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11/19/2014 The Columbia Mammoth Tusk (Day 23)

Did someone say, MAMMOTH!?  Oh wait, that’s just me…ok, so maybe YOU too.  🙂

Even though I tend to work for HOURS on end in the lab, being all science-ee, I know that my successes are only in leaps & bounds from my perspective.  Sure, I know you’d hope as an archaeologist, I’d dig up a mammoth, find a lost city and discover the fountain of youth all in one week.  Sounds awesome to me too.  But in my REALISTIC life, things move a little slower…okay, so A LOT slower.  But you’re here to see updates & that’s what I’ve got for you!

Yes, it still looks painful, I know.  Imagine how I feel?!

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What I’ve worked on here looks a lot like the previous update, I know.  But if you’re super meticulous (like me), then you’ll see that we’ve cleaned the tusk a little bit more.  Cleaning it always is a bit of a crap shoot.  I’m stuck in the wonder of…Will it fall apart if I clean this more, or Will this look super awesome?!  It’s never an easy guessing game.  And truth be told, after today’s cleaning, it did a little of both.  But I’ll let you be the judge.  I’ll soon be using the Paraloid on this so as to freeze all the loose pieces into place.

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See how the tusk looks like rings of a tree?  In the same fashion, that’s how you can tell how old a mammoth is.  This tusk isn’t nearly so easy to read from this vantage point or the degradation.  But I can tell you that this was a juvenile, since the tusk’s circumference is smaller than all the mature mammoths I’ve studied.

Oh, btw, my favorite part about the photo below is that when I walked into the lab, SOME IDIOT WAS TOUCHING THE SANDBAGS!!!!  Of course I jumped all over him.  (Scared him a little too…that was funny!)  😉  I plan on putting this tusk in a flat housing that will contain all the mammoth dirt and tusk flakes that fall away.  The plastic drop cloth was good for when we were plastering, but it’s gotta go!  I will say that just to scootch the tusk around the table is a major event in its self since it is SOOOO heavy now.  I gauge about 80 pounds.  Once I was able to carry it across both arms.  Now?…Errrm….Not so much!

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I’m taking off for Thanksgiving, so I won’t be working on this until next week.  Forgive me?…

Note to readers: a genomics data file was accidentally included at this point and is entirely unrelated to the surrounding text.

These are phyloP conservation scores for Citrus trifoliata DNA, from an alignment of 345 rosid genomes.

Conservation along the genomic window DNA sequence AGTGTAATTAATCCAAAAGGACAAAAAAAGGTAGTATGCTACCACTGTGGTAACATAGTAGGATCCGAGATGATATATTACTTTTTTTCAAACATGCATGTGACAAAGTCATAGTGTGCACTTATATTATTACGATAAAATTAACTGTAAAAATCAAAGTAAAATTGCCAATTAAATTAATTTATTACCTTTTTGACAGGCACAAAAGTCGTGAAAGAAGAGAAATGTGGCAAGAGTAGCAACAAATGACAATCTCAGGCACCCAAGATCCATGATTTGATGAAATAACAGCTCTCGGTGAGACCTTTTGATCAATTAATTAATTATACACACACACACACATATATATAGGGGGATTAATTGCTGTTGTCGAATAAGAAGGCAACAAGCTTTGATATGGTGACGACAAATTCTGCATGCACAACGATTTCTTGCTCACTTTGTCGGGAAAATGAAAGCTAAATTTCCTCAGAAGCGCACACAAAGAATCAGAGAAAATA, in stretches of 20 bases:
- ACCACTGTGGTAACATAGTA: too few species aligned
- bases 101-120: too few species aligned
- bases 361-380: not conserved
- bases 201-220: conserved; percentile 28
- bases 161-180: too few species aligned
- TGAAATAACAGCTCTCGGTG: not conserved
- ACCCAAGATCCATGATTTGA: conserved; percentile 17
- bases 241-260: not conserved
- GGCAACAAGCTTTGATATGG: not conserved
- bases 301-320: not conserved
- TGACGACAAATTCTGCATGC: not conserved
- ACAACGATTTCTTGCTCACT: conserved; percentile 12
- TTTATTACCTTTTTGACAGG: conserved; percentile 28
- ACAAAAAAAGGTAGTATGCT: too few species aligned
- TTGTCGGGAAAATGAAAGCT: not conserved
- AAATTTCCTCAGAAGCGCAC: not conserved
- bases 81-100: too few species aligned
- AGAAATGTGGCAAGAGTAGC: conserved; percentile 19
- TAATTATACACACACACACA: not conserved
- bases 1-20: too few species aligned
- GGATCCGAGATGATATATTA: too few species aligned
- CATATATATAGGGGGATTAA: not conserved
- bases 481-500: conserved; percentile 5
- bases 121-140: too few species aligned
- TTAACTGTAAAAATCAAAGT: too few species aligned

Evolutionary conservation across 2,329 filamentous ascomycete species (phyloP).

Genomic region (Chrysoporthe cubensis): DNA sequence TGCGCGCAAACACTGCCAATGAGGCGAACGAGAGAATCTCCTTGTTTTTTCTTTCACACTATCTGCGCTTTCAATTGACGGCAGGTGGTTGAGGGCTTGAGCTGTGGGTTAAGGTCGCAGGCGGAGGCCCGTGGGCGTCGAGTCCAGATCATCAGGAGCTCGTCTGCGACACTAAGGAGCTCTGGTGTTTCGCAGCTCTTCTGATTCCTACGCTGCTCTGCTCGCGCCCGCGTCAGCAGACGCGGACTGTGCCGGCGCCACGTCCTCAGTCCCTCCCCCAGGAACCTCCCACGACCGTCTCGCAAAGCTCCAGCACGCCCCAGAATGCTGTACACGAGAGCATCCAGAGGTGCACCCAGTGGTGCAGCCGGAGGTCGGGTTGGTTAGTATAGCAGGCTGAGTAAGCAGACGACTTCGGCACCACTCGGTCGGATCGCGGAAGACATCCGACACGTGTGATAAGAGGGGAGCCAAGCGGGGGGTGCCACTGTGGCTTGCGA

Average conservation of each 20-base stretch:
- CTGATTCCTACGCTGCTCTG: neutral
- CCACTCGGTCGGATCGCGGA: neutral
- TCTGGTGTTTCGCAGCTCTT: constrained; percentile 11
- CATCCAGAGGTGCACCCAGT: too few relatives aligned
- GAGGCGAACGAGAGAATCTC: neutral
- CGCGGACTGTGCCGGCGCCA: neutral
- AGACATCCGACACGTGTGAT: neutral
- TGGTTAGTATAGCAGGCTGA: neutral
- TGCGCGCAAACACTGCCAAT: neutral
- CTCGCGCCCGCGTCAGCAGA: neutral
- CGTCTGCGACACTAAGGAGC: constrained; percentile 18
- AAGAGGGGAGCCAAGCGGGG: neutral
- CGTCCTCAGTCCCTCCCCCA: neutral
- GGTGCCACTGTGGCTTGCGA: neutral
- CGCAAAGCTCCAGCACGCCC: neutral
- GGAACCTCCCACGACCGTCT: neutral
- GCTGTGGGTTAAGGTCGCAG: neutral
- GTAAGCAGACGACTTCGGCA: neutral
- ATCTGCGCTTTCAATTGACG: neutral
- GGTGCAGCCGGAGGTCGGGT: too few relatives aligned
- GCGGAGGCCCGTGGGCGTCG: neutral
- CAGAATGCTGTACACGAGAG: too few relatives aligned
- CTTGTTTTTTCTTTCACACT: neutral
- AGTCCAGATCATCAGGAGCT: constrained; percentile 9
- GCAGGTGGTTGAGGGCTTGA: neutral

Again, I don’t want to expose much of this to the air without treating it more.  I use acrysol at 10% just like last week.

Tools used: 10% acrysol, sandbags, the cleaning solution of 50% alcohol & 50% distilled water, synthetic brushes, metal tools, wooden tools, 5cm arrow for size reference, and aspirator.

Time spent in the lab was about 4 hours.

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9/29/2014 The Columbia Mammoth Tusk (Day 19)

Still playing catch-up in my posts, but we’re almost there!

I’m flattered as I walk into the lab & I see this!!!  That’s my stuff!  That’s my work!  That’s my…….wow.  I’m a little beside myself, it’s so awesome.

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I marveled at this for a while, but I had to get back to the tusk!!  The other fractured monstrosity under glass on the right is the mammoth rib that I worked on for a couple years.  That was a nightmare, but it gave me learning tools to get to where I am today on the tusk.

Since I am still cutting plaster back, I am once again using the acrysol/water solution as my water-based preservative since I can clean & preserve at the same time…with others in the room as well.  Since acrysol is a water-based archival element, it doesn’t have the same toxic chemicals that the Paraloid mix does.

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I’ll get back to the Paraloid, I swear!  Just not quite yet.

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I have started to seal the cracks and open spaces where there’s missing pieces.  It’s painful for me to see, but it’s something that kinda comes with the territory of working on something about 20-thousand years old!  Let’s see how you look!  😉